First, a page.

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The nonlinear evolution and breaking of vorticity waves may be viewed as an isentropic process, as long as the spatial scales are large enough to prevent irreversible potential temperature mixing and the temporal scales are small enough to be essentially uninfluenced by diabatic processes. These conditions are largely satisfied in synoptic-scale wave-breaking events, associated with baroclinic or barotropic eddies. Under these circumstances the wave breaking events will advect potential vorticity on isentropic surfaces. Due to the complicated behavior of the eddies, this advection will have a rather erratic character. This type of advection is called chaotic advection.
We can now imagine a situation where both homogenization and stripping occur. Suppose the potential vorticity front that is formed by the stripping processes exhibits large-scale aperiodic meridional motion. The source of the aperiodic motion might be orography, inducing a meridional background field, but again the source is immaterial. Any potential vorticity structure outside the potential vorticity front will get deformed and lengthened by the shear dispersion induced by the velocity maximum associated with the potential vorticity front. In this process it becomes effectively a passive tracer. Now the large-scale aperiodic velocity field will lead to chaotic mixing of the small-scale potential vorticity structures. This will eventually lead to a homogenized field, at least in a coarse-grained sense, on the timescale of the motion of the potential vorticity front. The global picture now is that of a more or less piecewise uniform potential vorticity field.
These processes, which lead to a piecewise uniform potential vorticity field, have mostly been described in an adiabatic context. The influence of diabatic processes on stripping has not been studied very much. Mariotti et al. (1994) study the effect of viscosity and hyperviscosity on the structure of a vortex that decayed under the influence of an external strain field. They observe that viscosity leads to the constant production of weak vorticity skirts at the outer side of the vortex. These skirts get stripped away, leaving a smaller bare vortex. Eventually this process destroys the vortex. Furthermore, the introduction of viscosity limits the maximum vorticity gradient. The stripping processes cannot increase the vorticity gradients indefinitely, because diffusive processes, which become stronger with higher gradients, tend to smooth gradients. A simple argument that dissipative processes generally tend to decrease the potential vorticity gradient can be found in the appendix. So the average vorticity gradient at the boundary of the vortex is determined by a dynamical equilibrium between stripping and dissipation. Note that in general this dynamical equilibrium may not be as clear-cut as in the case studied by Mariotti et al. (1994), or by Haynes and Ward (1993). The latter observed how gradient enhancing processes, which they model as a simple strain, can come to an equilibrium with realistic dissipative processes. In the case of the polar vortex or the tropopause, the advective processes are generally chaotic, leading to a stripping that is intermittent, spatially as well as temporally.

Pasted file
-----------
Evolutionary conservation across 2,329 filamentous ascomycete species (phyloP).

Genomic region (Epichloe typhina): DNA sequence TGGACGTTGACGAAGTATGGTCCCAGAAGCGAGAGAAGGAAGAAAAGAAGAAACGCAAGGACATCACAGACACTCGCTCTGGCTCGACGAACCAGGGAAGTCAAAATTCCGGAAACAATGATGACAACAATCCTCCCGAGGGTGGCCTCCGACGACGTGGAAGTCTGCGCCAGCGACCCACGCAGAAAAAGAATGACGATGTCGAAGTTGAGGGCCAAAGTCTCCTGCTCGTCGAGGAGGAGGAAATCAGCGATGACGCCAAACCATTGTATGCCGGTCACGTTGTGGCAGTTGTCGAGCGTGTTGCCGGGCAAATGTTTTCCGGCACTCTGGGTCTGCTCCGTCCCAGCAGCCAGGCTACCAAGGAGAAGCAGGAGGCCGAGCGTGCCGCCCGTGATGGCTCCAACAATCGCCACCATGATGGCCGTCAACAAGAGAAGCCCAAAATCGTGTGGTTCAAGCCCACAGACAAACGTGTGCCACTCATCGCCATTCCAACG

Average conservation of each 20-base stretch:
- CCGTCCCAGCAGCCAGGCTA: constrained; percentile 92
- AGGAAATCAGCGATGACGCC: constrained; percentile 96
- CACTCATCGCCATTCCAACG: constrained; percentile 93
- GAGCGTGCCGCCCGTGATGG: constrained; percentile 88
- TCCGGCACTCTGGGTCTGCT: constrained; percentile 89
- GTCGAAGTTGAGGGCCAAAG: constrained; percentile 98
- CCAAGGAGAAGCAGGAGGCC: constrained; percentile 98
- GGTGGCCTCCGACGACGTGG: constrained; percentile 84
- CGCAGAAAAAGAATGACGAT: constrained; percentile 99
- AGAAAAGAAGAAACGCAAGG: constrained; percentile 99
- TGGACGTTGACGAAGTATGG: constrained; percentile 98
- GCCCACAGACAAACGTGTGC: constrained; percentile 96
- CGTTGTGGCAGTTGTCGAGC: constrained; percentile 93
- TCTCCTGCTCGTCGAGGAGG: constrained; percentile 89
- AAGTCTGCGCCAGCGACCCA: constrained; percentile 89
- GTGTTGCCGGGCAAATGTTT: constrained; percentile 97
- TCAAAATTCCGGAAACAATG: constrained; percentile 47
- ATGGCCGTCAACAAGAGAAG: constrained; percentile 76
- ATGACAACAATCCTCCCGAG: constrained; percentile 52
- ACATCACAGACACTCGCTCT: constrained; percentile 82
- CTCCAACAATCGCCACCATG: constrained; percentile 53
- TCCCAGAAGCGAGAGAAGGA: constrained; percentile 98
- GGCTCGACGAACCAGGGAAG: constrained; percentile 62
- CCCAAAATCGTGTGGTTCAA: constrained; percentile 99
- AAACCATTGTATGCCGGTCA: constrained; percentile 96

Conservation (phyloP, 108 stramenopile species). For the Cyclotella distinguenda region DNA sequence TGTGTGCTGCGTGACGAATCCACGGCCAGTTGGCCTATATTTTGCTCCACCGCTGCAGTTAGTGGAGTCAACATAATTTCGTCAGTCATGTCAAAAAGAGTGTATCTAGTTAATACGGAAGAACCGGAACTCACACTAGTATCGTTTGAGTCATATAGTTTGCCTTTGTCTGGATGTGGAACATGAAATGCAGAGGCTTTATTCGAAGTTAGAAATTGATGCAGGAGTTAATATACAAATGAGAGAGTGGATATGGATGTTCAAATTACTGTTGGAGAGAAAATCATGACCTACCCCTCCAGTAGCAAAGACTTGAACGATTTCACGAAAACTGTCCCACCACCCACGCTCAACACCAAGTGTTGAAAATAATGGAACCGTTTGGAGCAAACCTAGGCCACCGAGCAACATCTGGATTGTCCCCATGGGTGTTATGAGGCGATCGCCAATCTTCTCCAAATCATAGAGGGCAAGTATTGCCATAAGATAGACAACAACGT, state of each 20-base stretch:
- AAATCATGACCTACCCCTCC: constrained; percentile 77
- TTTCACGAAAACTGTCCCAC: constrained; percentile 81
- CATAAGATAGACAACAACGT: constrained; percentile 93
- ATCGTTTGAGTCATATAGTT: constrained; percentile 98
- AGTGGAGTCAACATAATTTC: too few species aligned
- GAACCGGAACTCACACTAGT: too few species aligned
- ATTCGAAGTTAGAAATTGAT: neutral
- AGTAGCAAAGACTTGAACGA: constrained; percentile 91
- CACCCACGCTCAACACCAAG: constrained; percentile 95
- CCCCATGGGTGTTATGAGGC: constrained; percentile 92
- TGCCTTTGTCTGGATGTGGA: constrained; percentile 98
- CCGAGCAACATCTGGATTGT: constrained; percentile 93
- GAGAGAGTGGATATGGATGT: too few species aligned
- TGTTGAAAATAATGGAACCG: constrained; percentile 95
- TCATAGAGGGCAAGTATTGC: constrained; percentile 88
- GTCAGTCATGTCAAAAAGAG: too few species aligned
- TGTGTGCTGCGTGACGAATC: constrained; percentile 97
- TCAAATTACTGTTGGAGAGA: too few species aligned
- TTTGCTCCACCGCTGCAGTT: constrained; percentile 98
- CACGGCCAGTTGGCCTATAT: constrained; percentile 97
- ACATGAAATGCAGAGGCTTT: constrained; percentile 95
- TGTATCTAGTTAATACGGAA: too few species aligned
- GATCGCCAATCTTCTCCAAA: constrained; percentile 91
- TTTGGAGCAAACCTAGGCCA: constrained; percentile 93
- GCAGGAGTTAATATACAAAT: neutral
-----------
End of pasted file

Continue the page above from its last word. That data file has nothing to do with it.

This model was implemented numerically as a spectral model on the sphere. In the experiments shown, a T85 spectral truncation was used. The high truncation was chosen in order to resolve small-scale eddies explicitly. Time stepping was done with a leapfrog scheme, using a time step of 15 min. A small fourth-order hyperviscosity was included, in order to improve the inertial range of the energy spectrum. The hyperviscosity damps the wavenumber 85 spherical harmonics on a timescale of 40 h. Numerical stability for this term was obtained by implementing it semi-implicitly. Mariotti et al. (1994) warned that hyperviscosity could lead to spurious effects in the process of vortex stripping. This warning does not apply to our case; in the present model, the effects of hyperviscosity on the stripping processes are swamped by the effects of the much stronger thermal damping. 2b1af7f3a8